Skip to main content

Justin Trinidad

You are here

Justin Trinidad
Analyst
Policy and Evaluation

Background: Justin Trinidad is an analyst with Bellwether Education Partners on the Policy and Evaluation team. Since joining the team, Justin has worked on a variety of issues including teacher preparation, policies affecting youth who have experienced significant disruptions in their education, and political landscape analysis. Prior to Bellwether, Justin served as an adviser at the White House Initiative on Asian Americans and Pacific Islanders (AAPI), where he worked on the community engagement and intergovernmental affairs teams to connect the AAPI community to important federal government resources. Before joining the Initiative, Justin was the Civil Rights Fellow at OCA – Asian Pacific American Advocates, where he managed the organization’s education policy portfolio which focused on AAPI data disaggregation in the passage and implementation of the Every Students Succeeds Act, undocumented student access to higher education, and college access and affordability. Justin received his bachelor’s degree in Foreign Affairs from the University of Virginia. 

Why I do this work: As a first generation Filipino-American immigrant and a product of Virginia’s public school system, I want to help ensure that all students, regardless of where they come from or where they live, have the same access and opportunities.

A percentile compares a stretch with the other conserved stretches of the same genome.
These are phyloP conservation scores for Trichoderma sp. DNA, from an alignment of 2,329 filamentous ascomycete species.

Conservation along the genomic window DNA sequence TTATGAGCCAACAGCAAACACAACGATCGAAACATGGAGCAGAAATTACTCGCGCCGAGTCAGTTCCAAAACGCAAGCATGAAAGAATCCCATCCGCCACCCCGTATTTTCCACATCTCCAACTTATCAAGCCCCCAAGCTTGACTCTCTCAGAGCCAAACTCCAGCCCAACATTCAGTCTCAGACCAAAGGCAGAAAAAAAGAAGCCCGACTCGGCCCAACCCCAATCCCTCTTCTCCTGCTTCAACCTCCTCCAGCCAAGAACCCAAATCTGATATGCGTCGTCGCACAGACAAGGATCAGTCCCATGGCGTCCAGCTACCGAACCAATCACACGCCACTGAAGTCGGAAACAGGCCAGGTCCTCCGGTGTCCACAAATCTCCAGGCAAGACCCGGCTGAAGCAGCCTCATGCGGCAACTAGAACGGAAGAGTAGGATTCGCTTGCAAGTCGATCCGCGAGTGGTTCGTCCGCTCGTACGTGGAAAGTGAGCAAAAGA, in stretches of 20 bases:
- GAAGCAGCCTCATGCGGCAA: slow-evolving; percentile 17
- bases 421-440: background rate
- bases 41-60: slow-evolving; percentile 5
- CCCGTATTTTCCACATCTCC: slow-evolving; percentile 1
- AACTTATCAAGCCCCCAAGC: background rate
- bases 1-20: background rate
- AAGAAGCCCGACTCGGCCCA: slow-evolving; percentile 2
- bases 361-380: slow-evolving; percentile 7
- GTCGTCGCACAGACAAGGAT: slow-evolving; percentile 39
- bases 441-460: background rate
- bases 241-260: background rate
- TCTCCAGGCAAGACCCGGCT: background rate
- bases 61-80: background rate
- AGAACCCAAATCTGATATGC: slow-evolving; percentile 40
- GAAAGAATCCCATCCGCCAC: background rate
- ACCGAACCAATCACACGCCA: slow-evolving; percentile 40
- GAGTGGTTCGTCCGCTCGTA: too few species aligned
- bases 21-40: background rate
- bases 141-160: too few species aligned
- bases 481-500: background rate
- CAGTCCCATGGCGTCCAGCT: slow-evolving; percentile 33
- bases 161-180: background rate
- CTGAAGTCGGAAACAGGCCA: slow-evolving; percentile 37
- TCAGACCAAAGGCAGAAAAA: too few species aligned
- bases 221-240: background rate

Recent Media

Publication
Kaitlin Pennington McVey
Justin Trinidad

National dialogue about teacher shortages is skewed by a flawed view that the issue is one generic problem. Reports in the 1980s and ’90s predicted a national teacher shortage crisis, but since then, teacher supply has actually kept up with student enrollment, creating a much less dire situation across subject areas. Today, shortages are a more localized issue.

In "Nuance in the Noise: The Complex Reality of Teacher Shortages" we analyze the U.S. Department of Education’s national data on teacher shortage areas reported by individual states and territories between the 1998-99 and 2017-18 school years. While our analysis confirms the existence of certain national trends, the data also show that there are significant differences in teacher shortages by subject area and across states due to a mismatch between teacher supply and demand.

Frequently reported shortage areas for many states include special education, mathematics, science, and English as a second language. Less discussed subject areas, including foreign languages, career technologies, and the arts, were also frequently reported as shortages. Importantly, our analysis focuses on where and in which subject area shortages exist with the most consistency over time rather than the magnitude of need.

Existing solutions to address unique teacher shortage needs include offering financial incentives, reforming teacher licensure systems, diversifying teacher preparation pathways, and using retention strategies. However, these solutions are not being adopted at scale likely due to a lack of understanding of acute teacher shortage challenges. For the education sector to fully understand the specifics of teacher shortages, districts, states, and the federal government must develop better and more consistent data collection and reporting.